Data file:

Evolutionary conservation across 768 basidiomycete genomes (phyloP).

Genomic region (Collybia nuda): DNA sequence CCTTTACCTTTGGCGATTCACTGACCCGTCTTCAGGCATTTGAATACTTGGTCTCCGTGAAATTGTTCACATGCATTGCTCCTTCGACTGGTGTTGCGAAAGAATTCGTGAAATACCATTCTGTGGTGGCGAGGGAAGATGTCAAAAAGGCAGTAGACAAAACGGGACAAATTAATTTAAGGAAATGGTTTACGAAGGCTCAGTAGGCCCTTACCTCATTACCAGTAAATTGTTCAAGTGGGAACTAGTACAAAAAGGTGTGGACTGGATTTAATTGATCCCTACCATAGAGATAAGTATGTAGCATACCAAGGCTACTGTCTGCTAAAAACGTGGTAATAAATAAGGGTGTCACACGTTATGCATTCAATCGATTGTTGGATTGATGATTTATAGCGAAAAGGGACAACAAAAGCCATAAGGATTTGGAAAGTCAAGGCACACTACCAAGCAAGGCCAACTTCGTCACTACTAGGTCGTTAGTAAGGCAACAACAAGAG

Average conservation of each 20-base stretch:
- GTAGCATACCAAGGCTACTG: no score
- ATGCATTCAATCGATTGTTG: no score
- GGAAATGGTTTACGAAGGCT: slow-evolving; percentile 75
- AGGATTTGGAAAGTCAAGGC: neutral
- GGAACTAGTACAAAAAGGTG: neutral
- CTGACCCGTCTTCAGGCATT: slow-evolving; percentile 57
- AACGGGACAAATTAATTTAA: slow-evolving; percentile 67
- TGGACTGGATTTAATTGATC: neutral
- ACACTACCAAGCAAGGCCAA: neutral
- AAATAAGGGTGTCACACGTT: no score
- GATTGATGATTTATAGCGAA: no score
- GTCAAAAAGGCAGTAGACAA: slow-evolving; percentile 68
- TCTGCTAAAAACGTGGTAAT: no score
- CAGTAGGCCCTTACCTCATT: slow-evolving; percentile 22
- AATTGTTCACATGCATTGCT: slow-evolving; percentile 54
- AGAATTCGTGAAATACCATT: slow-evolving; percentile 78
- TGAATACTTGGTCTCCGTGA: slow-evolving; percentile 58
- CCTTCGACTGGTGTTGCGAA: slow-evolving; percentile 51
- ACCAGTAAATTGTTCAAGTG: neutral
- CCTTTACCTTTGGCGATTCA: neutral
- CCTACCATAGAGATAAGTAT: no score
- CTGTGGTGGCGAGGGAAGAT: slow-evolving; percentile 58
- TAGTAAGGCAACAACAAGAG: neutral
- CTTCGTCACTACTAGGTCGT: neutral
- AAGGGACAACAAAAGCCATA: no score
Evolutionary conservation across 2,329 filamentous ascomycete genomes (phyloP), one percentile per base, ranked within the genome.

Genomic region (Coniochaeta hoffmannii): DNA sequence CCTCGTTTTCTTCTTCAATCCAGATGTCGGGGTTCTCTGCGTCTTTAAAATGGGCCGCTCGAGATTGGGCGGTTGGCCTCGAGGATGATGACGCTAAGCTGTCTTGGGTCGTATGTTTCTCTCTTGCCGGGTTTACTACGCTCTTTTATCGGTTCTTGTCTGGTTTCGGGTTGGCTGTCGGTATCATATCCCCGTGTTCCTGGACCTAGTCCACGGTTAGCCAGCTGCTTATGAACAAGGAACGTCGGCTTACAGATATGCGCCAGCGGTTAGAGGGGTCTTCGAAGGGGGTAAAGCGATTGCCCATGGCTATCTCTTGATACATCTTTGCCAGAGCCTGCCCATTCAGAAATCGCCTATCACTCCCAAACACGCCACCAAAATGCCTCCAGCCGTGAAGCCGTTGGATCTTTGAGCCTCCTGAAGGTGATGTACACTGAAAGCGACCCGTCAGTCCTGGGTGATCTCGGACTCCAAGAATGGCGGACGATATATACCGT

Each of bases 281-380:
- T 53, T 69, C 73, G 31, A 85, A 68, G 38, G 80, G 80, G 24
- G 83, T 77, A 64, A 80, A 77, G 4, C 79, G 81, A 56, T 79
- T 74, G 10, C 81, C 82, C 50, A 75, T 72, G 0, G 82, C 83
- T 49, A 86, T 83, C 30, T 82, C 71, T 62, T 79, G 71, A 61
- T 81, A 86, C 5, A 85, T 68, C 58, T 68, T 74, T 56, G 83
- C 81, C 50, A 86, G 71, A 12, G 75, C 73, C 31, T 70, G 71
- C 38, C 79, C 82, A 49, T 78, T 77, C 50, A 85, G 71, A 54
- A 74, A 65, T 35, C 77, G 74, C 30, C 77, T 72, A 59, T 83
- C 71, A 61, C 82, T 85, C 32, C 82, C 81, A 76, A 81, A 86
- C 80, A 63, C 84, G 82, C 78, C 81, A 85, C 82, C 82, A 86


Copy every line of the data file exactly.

Evolutionary conservation across 768 basidiomycete genomes (phyloP).

Genomic region (Collybia nuda): DNA sequence CCTTTACCTTTGGCGATTCACTGACCCGTCTTCAGGCATTTGAATACTTGGTCTCCGTGAAATTGTTCACATGCATTGCTCCTTCGACTGGTGTTGCGAAAGAATTCGTGAAATACCATTCTGTGGTGGCGAGGGAAGATGTCAAAAAGGCAGTAGACAAAACGGGACAAATTAATTTAAGGAAATGGTTTACGAAGGCTCAGTAGGCCCTTACCTCATTACCAGTAAATTGTTCAAGTGGGAACTAGTACAAAAAGGTGTGGACTGGATTTAATTGATCCCTACCATAGAGATAAGTATGTAGCATACCAAGGCTACTGTCTGCTAAAAACGTGGTAATAAATAAGGGTGTCACACGTTATGCATTCAATCGATTGTTGGATTGATGATTTATAGCGAAAAGGGACAACAAAAGCCATAAGGATTTGGAAAGTCAAGGCACACTACCAAGCAAGGCCAACTTCGTCACTACTAGGTCGTTAGTAAGGCAACAACAAGAG

Average conservation of each 20-base stretch:
- GTAGCATACCAAGGCTACTG: no score
- ATGCATTCAATCGATTGTTG: no score
- GGAAATGGTTTACGAAGGCT: slow-evolving; percentile 75
- AGGATTTGGAAAGTCAAGGC: neutral
- GGAACTAGTACAAAAAGGTG: neutral
- CTGACCCGTCTTCAGGCATT: slow-evolving; percentile 57
- AACGGGACAAATTAATTTAA: slow-evolving; percentile 67
- TGGACTGGATTTAATTGATC: neutral
- ACACTACCAAGCAAGGCCAA: neutral
- AAATAAGGGTGTCACACGTT: no score
- GATTGATGATTTATAGCGAA: no score
- GTCAAAAAGGCAGTAGACAA: slow-evolving; percentile 68
- TCTGCTAAAAACGTGGTAAT: no score
- CAGTAGGCCCTTACCTCATT: slow-evolving; percentile 22
- AATTGTTCACATGCATTGCT: slow-evolving; percentile 54
- AGAATTCGTGAAATACCATT: slow-evolving; percentile 78
- TGAATACTTGGTCTCCGTGA: slow-evolving; percentile 58
- CCTTCGACTGGTGTTGCGAA: slow-evolving; percentile 51
- ACCAGTAAATTGTTCAAGTG: neutral
- CCTTTACCTTTGGCGATTCA: neutral
- CCTACCATAGAGATAAGTAT: no score
- CTGTGGTGGCGAGGGAAGAT: slow-evolving; percentile 58
- TAGTAAGGCAACAACAAGAG: neutral
- CTTCGTCACTACTAGGTCGT: neutral
- AAGGGACAACAAAAGCCATA: no score
Evolutionary conservation across 2,329 filamentous ascomycete genomes (phyloP), one percentile per base, ranked within the genome.

Genomic region (Coniochaeta hoffmannii): DNA sequence CCTCGTTTTCTTCTTCAATCCAGATGTCGGGGTTCTCTGCGTCTTTAAAATGGGCCGCTCGAGATTGGGCGGTTGGCCTCGAGGATGATGACGCTAAGCTGTCTTGGGTCGTATGTTTCTCTCTTGCCGGGTTTACTACGCTCTTTTATCGGTTCTTGTCTGGTTTCGGGTTGGCTGTCGGTATCATATCCCCGTGTTCCTGGACCTAGTCCACGGTTAGCCAGCTGCTTATGAACAAGGAACGTCGGCTTACAGATATGCGCCAGCGGTTAGAGGGGTCTTCGAAGGGGGTAAAGCGATTGCCCATGGCTATCTCTTGATACATCTTTGCCAGAGCCTGCCCATTCAGAAATCGCCTATCACTCCCAAACACGCCACCAAAATGCCTCCAGCCGTGAAGCCGTTGGATCTTTGAGCCTCCTGAAGGTGATGTACACTGAAAGCGACCCGTCAGTCCTGGGTGATCTCGGACTCCAAGAATGGCGGACGATATATACCGT

Each of bases 281-380:
- T 53, T 69, C 73, G 31, A 85, A 68, G 38, G 80, G 80, G 24
- G 83, T 77, A 64, A 80, A 77, G 4, C 79, G 81, A 56, T 79
- T 74, G 10, C 81, C 82, C 50, A 75, T 72, G 0, G 82, C 83
- T 49, A 86, T 83, C 30, T 82, C 71, T 62, T 79, G 71, A 61
- T 81, A 86, C 5, A 85, T 68, C 58, T 68, T 74, T 56, G 83
- C 81, C 50, A 86, G 71, A 12, G 75, C 73, C 31, T 70, G 71
- C 38, C 79, C 82, A 49, T 78, T 77, C 50, A 85, G 71, A 54
- A 74, A 65, T 35, C 77, G 74, C 30, C 77, T 72, A 59, T 83
- C 71, A 61, C 82, T 85, C 32, C 82, C 81, A 76, A 81, A 86
- C 80, A 63, C 84, G 82, C 78, C 81, A 85, C 82, C 82, A 86